Cultural humility, participants learned, is a practice of self-reflection about how one’s own background and expectations impact a situation and of openness to others determining the relevance of their own identities to any given situation. Educators who have cultural humility, relayed Chief Joseph, honour the community’s thinking process. He explained that cultural humility can be seen as the ability to maintain an interpersonal stance that is other-oriented in relation to aspects of cultural identity that are most important to the community.
With this understanding of cultural humility, participants then heard from several District Multicultural Liaison Workers (MCLW) who shared their stories and discussed how cultural humility is required by educators supporting students new to Canada and BC’s education system.
The second module in the District’s anti-racism training series, Creating an Anti-Racist Environment, was presented by Destine Lord, an anti-racist and inclusion consultant.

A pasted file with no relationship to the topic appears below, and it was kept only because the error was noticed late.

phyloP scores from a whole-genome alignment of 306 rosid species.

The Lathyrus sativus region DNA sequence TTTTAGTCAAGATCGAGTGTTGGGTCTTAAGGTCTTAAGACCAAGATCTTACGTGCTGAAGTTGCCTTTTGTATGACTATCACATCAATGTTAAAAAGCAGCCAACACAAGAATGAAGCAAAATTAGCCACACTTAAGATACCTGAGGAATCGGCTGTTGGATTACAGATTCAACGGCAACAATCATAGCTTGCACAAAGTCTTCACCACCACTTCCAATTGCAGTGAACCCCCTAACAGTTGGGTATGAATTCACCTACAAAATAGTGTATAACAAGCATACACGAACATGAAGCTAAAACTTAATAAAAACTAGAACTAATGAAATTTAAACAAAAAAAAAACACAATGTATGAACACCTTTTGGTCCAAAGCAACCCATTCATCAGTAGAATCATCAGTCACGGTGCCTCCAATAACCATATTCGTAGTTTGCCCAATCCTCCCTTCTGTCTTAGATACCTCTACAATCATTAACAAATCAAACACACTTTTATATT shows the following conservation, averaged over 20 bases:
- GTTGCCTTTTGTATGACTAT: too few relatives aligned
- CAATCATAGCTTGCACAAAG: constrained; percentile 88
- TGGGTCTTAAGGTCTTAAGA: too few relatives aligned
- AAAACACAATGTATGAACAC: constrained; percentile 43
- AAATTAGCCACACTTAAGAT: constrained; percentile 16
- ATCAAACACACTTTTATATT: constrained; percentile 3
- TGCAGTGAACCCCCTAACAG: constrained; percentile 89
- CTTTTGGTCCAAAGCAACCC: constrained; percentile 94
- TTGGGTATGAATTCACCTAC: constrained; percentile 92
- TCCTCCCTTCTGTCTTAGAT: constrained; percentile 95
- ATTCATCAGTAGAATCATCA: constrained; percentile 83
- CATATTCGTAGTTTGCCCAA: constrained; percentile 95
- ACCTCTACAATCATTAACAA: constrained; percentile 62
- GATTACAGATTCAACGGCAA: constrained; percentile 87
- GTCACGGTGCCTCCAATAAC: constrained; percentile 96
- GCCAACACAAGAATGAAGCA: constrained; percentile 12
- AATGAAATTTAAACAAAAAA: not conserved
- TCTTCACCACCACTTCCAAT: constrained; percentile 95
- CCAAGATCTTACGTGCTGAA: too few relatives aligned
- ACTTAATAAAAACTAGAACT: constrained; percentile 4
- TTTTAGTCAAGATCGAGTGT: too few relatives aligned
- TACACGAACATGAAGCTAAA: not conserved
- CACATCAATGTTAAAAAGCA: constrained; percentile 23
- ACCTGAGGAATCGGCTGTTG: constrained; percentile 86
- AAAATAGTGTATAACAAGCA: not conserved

This impactful session began with establishing basic definitions of racism, anti-black racism and systemic racism to establish a foundation for a discussion about how and why the words people use – intentionally, ignorantly, erroneously or otherwise – matter. Through the presentation of scenarios, experiences and examples, Lord led participants through a series of reflective exercises unpacking the notions of intention and impact, unravelling implicit bias, micro-aggressions and trauma, before discussing how District staff can enter into allyship with marginalized communities and individuals. Lord left staff with recommendations for further learning including books and podcasts, to aid them in their anti-racism efforts and allyship journey.
"Thank you for organizing today's in service!" says Sarah Dash, school principal at Carnarvon Elementary. "The response from staff was very positive. Many found Destine Lord's presentation especially helpful."